Hole-in-one: Collin Rutherford aces hole No. 2 at Nevada County Country Club
Collin Rutherford celebrated a return to his hometown on Aug. 22 by scoring a hole-in-one at the Nevada County Country Club.
Rutherford, now of Ames, Iowa, was playing in the club’s annual Invitational Tournament with his father, Jeff, when he used a pitching wedge to ace the 136-yard second hole.
Jeff Rutherford, Jeff Duran and Gary Menary witnessed the feat.
For information on NCCC, contact Club Pro-Manager Kelly Runkle at 530-273-6436 or email@example.com.
Sports related reports may be submitted to Sports Editor Walter Ford at firstname.lastname@example.org
Barbara Schmidt Millar Women’s Duathlon, 5K pivots to virtual race
Due to smoke from surrounding wildfires and to limit the spread of COVID-19 in our community, the 26th annual Barbara Schmidt Millar (BSM) Women’s Duathlon and 5K Committee has decided to switch this year’s event — originally scheduled to take place on Sept. 19 — to a virtual race.
“We made the decision to pivot to a virtual race — rather than postpone it for another year — because the funds that this event generates are so important to our friends, neighbors, and loved ones fighting breast cancer. Even during a global pandemic, cancer doesn’t stop, so why should we?” said BSM Event Director Danielle Scallin.
Virtual races in both the running and triathlon worlds have grown in popularity since the beginning of the pandemic, giving athletes from around the world the opportunity to earn coveted medals, collect unique racing T-shirts, privately push their limits, and support a wide variety of charities, from the safety of their own backyards.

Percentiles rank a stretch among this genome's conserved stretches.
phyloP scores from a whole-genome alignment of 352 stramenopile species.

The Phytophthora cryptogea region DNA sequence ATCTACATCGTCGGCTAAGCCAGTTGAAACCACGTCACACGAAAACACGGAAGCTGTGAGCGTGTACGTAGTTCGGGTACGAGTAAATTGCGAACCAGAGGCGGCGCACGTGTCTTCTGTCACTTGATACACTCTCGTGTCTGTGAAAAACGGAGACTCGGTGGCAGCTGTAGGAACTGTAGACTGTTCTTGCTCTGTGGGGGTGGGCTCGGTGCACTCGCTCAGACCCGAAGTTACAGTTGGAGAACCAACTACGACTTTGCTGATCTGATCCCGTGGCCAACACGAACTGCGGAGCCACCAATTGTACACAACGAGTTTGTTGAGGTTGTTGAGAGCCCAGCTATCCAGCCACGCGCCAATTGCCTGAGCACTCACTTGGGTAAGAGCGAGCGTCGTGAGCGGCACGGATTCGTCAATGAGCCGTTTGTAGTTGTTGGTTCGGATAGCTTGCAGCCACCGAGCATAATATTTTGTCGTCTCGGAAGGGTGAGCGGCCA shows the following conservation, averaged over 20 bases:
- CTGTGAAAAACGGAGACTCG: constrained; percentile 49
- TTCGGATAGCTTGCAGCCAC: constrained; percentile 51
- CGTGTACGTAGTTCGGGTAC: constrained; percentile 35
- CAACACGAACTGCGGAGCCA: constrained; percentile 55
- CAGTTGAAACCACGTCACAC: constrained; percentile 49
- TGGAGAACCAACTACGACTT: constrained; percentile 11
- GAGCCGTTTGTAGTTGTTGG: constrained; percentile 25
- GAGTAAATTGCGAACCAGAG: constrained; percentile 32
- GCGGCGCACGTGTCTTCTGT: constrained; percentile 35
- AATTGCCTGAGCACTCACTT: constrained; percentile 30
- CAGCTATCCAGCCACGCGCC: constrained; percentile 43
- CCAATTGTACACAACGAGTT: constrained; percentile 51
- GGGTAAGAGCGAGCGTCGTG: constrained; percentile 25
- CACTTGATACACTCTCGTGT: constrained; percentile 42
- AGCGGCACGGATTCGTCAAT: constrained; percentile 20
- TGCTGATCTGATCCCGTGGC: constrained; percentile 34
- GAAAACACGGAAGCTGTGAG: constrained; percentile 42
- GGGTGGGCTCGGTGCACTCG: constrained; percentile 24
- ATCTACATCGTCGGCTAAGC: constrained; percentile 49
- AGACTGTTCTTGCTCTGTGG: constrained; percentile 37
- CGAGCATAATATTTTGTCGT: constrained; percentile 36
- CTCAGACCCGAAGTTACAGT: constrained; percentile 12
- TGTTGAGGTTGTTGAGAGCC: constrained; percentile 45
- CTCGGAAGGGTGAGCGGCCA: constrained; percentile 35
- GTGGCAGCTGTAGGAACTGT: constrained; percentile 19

“This is a great opportunity for those who are new to running and cycling to really get out there and have some fun, at your own pace, all for a great cause,” said Scallin.
BSM Duathlon athletes or relay teams can complete the duathlon or the 5K run/walk on any day of their choosing, anywhere they like, at any time of day Sept. 19 through Oct. 19. Participants can record their results on any tracking application (such as Garmin, Strava, or Map My Run) and submit their overall times. Registration ends on Sept. 18.
Proceeds from the event go toward breast cancer services and support at Sierra Nevada Memorial Hospital, as well as scholarships for female high school graduates going into the field of health care. According to Kimberly Parker, executive director of Sierra Nevada Memorial Hospital Foundation, which is the home of the BSM Duathlon, since the event’s inception over 1,200 patients have benefited from race proceeds and $186,000 has been raised to help 71 scholarship recipients.
“The BSM Fund at Sierra Nevada Memorial Hospital’s Women’s Imaging Center specifically supports low to no cost breast care services to those in our community who may not be able to afford treatment,” said Parker. “This event plays a vital role in making sure our community stays happy and healthy, for generations to come.”
“We would like to invite our community to help us continue our mission of supporting those who need it most, despite COVID-19. Please join us in participating in this vital, charitable event.”
For more information, or to register, make a donation, or sponsor the virtual event, please visit www.bsmtri.org.
Source: Amy Abt, development/communications manager at Sierra Nevada Memorial Hospital Foundation
Hole in one: Blake Andrews aces hole No. 2 at Nevada County Country Club
Friday the 13 turned out to be a lucky day for Blake Andrews of Nevada City.
Andrews scored a hole-in-one at the Nevada County Country Club in Grass Valley. He used a 6-iron to ace the 160-yard second hole. The feat was witnessed by playing partners Tom Hess, Bob Hare, Jerry Schwartz and Harvey Lathrop.
For information about the Nevada County Country Club, contact Club Pro-Manager Kelly Runkle at 530-273-6436 or email@example.com.
Sports related reports may be submitted to sports editor Walter Ford at firstname.lastname@example.org